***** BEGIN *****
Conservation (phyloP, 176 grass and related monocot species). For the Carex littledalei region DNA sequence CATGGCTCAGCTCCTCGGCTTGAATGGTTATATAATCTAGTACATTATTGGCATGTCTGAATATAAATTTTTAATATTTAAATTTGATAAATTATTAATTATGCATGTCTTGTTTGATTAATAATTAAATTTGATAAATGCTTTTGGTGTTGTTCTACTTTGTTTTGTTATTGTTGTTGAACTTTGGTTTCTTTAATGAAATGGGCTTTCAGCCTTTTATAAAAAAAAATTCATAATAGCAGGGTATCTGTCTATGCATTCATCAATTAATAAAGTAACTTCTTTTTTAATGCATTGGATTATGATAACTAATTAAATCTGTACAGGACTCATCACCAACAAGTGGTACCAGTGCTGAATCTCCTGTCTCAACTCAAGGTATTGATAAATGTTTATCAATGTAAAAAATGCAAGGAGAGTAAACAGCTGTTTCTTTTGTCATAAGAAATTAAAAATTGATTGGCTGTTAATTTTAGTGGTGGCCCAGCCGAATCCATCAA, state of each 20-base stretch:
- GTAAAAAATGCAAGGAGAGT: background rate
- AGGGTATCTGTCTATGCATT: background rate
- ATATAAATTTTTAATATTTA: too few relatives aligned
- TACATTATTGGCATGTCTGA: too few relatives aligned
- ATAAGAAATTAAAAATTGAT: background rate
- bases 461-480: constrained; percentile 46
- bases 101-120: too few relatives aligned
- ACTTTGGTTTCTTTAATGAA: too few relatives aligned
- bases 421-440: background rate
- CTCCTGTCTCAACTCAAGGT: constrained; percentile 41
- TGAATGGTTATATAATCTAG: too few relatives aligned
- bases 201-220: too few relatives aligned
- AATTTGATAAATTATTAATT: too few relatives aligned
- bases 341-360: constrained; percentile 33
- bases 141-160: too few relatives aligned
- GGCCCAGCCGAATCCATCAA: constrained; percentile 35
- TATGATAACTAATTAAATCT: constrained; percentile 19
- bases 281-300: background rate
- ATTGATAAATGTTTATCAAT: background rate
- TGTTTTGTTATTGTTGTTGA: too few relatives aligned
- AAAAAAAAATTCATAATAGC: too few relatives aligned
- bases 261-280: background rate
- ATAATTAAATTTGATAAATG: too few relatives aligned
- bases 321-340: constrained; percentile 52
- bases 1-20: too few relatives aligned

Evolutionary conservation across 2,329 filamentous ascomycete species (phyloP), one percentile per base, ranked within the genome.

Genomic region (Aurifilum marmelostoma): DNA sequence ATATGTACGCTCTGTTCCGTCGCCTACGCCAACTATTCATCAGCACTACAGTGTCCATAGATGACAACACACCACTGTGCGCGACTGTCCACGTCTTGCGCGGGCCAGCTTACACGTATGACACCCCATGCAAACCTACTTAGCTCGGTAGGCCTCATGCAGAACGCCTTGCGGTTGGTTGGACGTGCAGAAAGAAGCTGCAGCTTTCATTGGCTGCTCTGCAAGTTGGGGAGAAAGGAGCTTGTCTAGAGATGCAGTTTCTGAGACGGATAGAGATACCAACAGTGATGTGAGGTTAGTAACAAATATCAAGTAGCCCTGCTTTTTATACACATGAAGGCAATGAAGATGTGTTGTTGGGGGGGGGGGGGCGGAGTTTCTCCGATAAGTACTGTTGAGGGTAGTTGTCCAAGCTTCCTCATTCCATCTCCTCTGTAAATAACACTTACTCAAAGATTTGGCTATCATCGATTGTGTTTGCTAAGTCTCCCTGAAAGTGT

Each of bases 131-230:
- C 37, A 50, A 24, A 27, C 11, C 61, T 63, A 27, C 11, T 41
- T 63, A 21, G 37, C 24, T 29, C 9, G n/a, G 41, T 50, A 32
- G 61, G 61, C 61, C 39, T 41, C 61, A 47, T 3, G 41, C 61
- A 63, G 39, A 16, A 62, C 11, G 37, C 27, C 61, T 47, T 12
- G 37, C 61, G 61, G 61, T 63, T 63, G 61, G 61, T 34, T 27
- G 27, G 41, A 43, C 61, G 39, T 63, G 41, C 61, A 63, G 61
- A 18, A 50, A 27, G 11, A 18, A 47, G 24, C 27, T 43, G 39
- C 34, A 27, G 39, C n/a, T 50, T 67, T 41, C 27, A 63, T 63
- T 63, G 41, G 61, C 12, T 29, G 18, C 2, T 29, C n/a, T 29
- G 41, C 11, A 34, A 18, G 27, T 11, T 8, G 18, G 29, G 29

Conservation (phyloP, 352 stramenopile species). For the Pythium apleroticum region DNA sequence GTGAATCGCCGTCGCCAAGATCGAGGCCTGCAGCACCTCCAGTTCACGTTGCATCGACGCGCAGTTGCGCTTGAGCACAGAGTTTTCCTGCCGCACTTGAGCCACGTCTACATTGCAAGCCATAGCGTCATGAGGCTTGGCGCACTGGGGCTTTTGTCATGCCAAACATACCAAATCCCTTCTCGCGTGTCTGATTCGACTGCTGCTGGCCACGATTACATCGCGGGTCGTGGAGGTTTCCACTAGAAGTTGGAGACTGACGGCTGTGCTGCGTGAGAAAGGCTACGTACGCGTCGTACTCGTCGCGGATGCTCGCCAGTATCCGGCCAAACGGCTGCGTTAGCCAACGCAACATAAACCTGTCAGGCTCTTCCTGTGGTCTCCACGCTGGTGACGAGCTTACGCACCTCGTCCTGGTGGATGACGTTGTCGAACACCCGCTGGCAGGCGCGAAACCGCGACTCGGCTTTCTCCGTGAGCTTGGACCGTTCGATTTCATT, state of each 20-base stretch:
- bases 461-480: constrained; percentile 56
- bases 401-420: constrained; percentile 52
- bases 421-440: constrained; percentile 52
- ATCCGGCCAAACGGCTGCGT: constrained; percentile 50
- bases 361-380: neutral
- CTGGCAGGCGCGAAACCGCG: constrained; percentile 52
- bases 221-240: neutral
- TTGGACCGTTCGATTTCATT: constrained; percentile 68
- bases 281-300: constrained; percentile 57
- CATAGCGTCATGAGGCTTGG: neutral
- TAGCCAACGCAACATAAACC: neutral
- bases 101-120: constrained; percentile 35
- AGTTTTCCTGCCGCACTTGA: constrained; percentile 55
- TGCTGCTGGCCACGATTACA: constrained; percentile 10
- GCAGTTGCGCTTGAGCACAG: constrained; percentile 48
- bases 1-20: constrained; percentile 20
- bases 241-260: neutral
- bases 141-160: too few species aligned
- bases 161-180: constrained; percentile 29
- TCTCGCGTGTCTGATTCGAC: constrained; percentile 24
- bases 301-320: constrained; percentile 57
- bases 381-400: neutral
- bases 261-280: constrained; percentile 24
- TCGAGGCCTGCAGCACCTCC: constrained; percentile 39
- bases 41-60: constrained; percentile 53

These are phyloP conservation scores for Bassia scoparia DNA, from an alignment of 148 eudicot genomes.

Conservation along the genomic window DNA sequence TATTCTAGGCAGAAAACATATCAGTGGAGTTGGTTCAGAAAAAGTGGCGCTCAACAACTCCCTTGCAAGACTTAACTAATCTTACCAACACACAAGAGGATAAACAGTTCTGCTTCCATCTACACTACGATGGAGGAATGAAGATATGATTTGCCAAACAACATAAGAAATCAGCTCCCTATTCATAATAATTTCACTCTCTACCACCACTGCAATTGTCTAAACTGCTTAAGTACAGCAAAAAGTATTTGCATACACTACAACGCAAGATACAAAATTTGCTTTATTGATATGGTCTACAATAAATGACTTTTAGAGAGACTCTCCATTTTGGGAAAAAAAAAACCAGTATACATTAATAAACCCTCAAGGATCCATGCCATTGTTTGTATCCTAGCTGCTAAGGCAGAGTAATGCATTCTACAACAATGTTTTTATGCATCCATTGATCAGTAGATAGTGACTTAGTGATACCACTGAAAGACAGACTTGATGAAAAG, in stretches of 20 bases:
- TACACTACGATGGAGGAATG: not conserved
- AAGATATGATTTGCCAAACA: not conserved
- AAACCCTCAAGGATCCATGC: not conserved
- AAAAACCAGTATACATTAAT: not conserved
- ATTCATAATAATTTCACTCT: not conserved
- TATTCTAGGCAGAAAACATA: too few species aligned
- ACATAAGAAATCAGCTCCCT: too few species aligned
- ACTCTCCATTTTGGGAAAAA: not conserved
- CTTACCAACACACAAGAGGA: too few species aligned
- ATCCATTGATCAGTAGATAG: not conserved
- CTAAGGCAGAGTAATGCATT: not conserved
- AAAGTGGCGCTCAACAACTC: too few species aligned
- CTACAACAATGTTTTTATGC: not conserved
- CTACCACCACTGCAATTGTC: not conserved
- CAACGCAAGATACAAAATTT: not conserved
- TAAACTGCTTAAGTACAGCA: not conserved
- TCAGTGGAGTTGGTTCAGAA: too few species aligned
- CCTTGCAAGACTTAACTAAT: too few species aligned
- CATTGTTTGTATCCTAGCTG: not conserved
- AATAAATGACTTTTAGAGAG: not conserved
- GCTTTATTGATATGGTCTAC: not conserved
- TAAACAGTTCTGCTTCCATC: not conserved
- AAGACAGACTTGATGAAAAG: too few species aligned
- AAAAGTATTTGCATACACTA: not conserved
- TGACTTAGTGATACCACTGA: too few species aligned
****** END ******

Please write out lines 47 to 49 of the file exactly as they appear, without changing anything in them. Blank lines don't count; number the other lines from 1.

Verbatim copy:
- bases 221-240: neutral
- TTGGACCGTTCGATTTCATT: constrained; percentile 68
- bases 281-300: constrained; percentile 57